After completing his primary schooling in Lika, Mr. Trbojevich was sent to Budapest for eight years of Gymnasium (middle and high school) continuing to the Royal Technical University, graduating in 1911 with the degree of Diploma Engineer. By the time young Nikola had arrived in Budapest, Tesla was a world-known personality. Whether by design or natural ability there were strong parallels in the professional careers of Mr. Trbojevich and the uncle thirty years his senior.
After serving two years as an assistant to the Chief Engineer of the Royal Hungarian Post Office telephone department Mr. Trbojevich was offered a post as intern at the Western Electric Company in Chicago with postgraduate courses at Northwestern University. (His mother wrote very much as an older sister to her younger brother, Nikola Tesla, “Please be good and pay strict attention if you intend to do some good; help the boy in your firm. I know this would be the best school for him. He would be happy and at peace.”) He arrived in March 1914, but the position at Western Electric lasted a very short time as the war in Europe began. His Austrian citizenship interfered with the national security aspect of the American telephone system and forced Mr. Trbojevich to change direction toward the mathematics of gear design.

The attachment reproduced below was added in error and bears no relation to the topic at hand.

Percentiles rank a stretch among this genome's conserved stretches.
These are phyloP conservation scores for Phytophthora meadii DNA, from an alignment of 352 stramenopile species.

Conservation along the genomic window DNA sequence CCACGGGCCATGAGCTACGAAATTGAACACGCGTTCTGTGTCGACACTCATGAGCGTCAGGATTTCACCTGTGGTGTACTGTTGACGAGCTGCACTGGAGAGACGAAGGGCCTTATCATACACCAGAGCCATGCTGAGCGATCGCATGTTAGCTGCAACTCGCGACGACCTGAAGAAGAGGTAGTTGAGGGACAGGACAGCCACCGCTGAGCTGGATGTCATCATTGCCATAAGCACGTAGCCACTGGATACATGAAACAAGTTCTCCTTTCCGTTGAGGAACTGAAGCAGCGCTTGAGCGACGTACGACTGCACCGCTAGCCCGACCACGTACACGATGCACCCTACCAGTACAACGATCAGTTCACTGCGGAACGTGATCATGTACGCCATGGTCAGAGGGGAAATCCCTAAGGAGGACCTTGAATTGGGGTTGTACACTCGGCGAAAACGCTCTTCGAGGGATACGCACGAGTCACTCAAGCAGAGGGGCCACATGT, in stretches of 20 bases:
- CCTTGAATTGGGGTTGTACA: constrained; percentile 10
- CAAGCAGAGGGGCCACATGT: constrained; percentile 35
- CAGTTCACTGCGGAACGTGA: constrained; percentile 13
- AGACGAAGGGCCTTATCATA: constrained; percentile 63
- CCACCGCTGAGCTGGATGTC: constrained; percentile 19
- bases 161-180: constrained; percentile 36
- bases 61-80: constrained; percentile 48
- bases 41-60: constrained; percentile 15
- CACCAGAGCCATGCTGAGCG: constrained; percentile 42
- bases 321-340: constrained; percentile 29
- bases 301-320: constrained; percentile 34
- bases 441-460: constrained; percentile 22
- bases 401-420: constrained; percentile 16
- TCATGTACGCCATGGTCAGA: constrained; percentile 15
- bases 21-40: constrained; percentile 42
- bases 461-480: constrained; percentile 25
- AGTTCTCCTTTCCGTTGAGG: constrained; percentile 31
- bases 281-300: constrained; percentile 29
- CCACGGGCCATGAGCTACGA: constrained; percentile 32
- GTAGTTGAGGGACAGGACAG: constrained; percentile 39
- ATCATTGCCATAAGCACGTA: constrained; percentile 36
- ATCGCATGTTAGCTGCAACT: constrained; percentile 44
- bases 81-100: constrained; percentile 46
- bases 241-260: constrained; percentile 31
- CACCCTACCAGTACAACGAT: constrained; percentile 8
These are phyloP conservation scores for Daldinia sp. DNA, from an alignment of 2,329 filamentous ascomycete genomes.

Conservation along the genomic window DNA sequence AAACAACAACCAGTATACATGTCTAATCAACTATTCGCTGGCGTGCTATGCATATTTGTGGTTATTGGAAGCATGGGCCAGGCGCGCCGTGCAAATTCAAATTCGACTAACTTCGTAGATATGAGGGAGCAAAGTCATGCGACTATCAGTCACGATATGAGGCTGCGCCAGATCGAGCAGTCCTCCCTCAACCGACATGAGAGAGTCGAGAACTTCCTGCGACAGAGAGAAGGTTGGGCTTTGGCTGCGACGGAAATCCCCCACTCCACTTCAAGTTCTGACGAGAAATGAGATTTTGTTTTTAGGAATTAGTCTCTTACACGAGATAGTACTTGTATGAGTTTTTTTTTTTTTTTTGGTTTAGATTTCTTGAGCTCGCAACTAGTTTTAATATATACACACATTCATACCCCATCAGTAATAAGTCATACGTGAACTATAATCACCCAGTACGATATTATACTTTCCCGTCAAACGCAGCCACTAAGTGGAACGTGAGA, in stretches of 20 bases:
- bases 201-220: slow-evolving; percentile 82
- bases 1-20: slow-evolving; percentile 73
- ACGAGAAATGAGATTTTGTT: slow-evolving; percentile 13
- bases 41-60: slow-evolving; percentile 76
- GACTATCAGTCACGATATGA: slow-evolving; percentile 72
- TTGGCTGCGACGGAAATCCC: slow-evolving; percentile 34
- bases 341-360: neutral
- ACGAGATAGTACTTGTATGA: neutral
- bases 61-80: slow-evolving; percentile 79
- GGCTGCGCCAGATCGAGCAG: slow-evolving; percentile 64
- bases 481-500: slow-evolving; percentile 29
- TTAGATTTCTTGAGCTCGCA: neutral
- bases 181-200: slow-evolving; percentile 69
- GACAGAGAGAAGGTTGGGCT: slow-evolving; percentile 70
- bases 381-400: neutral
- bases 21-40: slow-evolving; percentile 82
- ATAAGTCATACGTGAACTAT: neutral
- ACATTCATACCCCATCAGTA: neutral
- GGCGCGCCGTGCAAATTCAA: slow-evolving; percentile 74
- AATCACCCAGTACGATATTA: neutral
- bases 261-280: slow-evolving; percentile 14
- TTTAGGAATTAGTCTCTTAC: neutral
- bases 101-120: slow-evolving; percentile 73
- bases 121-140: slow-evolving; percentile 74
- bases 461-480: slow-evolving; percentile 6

Mr. Trbojevich joined the Illinois Tool Works as an engineer from 1915 through 1920 where he developed his specialty of gear design and received his first U.S. Patent (issued in 1920). As the principal consumer of gears is the automobile industry, he moved to Detroit in 1921 and became an independent inventor and consultant. The four patents that define the radical design of the Hypoid gear (U.S. 1,647,157) and the method of forming and cutting it (U.S. 1,465,149-1,465,151) were issued in 1923 and 1927. The reaction was exceptional. Several years were devoted to inventing the dozens of design details for the Gleason machinery necessary to cut the geometrical shapes of the gears. Nearly a dozen patents were issued to Mr. Trbojevich to secure the Gleason equipment.